When the World Cup of Hockey was first announced, some within the hockey world were skeptical of North America’s chances in the tournament. They shouldn’t have been.
This team is one that only exists within this tournament. It’s comprised of the best under-23 players from Canada and the United States, many of whom would otherwise be playing for their country. Without entries from Olympics regulars Switzerland, Slovakia, and Norway, among others, Team Europe and North America ensure the World Cup of Hockey has an even number of eight entries.
But the North Americans are much more than an afterthought. Many have doubted this team because of their age and inexperience, but hockey is a young player’s game. Scoring rates peak at age 25, and a team in which every player is younger than that is in an incredibly advantageous position.
A team that’s younger than everybody else AND gets to pick the best young players from an entire continent? There should be no surprise that this team is absolutely loaded.
16 of 20 skaters on North America were first round picks. None of the goalies were drafted in the first round, but Matt Murray (No. 5) and Connor Hellebuyck (No. 1) both made InGoal Magazine’s top 50 goaltending prospects ahead of last season.
Beyond their draft pedigree, North America is filled with players who could have, and probably would have represented their countries at the World Cup. Connor McDavid, Aaron Ekblad, Jack Eichel, Brandon Saad, Johnny Gaudreau, Seth Jones, and Shayne Gostisbehere are better players than some of their counterparts on their respective countries’ rosters.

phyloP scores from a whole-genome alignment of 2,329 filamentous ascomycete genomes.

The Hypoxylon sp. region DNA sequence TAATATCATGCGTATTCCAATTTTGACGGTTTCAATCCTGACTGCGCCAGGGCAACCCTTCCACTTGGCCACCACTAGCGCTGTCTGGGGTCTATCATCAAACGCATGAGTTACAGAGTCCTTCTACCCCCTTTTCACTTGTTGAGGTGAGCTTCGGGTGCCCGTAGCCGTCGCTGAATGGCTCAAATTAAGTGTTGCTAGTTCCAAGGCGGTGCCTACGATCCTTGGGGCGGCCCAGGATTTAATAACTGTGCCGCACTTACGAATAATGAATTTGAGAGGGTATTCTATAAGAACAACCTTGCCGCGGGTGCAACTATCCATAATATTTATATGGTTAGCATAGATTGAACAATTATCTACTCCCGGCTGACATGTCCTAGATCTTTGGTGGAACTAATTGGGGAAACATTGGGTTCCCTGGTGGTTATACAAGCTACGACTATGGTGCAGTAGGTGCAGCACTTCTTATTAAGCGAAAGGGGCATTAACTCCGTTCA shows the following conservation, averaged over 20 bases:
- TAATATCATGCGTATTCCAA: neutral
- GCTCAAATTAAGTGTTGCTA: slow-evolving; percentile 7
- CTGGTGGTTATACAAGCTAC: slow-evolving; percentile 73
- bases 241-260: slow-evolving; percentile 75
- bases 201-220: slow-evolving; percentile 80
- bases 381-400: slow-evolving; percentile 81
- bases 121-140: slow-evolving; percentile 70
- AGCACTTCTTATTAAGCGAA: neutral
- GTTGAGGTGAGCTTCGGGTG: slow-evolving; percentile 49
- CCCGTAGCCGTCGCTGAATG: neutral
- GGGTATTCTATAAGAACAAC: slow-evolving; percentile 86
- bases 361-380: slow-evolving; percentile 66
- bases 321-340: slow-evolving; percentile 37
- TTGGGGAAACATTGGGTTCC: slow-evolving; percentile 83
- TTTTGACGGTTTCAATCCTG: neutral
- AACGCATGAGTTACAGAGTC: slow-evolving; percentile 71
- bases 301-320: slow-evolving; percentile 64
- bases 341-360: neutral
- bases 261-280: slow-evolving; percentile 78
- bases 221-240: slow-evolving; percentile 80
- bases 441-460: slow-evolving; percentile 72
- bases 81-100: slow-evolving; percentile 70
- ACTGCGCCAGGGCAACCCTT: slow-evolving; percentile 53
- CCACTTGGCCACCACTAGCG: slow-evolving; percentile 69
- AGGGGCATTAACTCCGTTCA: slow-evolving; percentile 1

Others would have knocked on the door (Nathan MacKinnon, Dylan Larkin), or have previously played for their country at the senior level (Sean Couturier, Ryan Nugent-Hopkins, Mark Scheifele, Vincent Trocheck, Ryan Murray, Morgan Rielly, Jacob Trouba, Auston Matthews, and Connor Hellebuyck). The only two players that don’t fit that description are no slouches either: Matt Murray just back-stopped a Stanley Cup champion, while Colton Parayko was arguably the best defenseman on a Western Conference finalist.
As seen in the exhibition games, this manifests in a lethal combination of speed and puck possession. North America finished their pre-tournament slate 2-1, and outscored Europe and the Czechs 13-7, including a 7-0 pasting of Europe, the tournament’s oldest team. Group B will feature stiffer competition, but North America is better on paper than Finland and Russia, and is, at worst, just a notch below Sweden.
Should they advance out of Group B, they match up very well with the United States, and should be able to control play against a John Tortorella-coached team content to cede possession. Canada is a tough matchup for any team, but would this collection of talent beating Canada in one-game, win-or-go-home scenario surprise you?
This team, like the World Cup itself, is a bit of an oddity. An under-23 team of Canadians and Americans? It simply wouldn’t exist in any other format. Yet, the team does exist in this format.
And it’s uniquely suited to win it.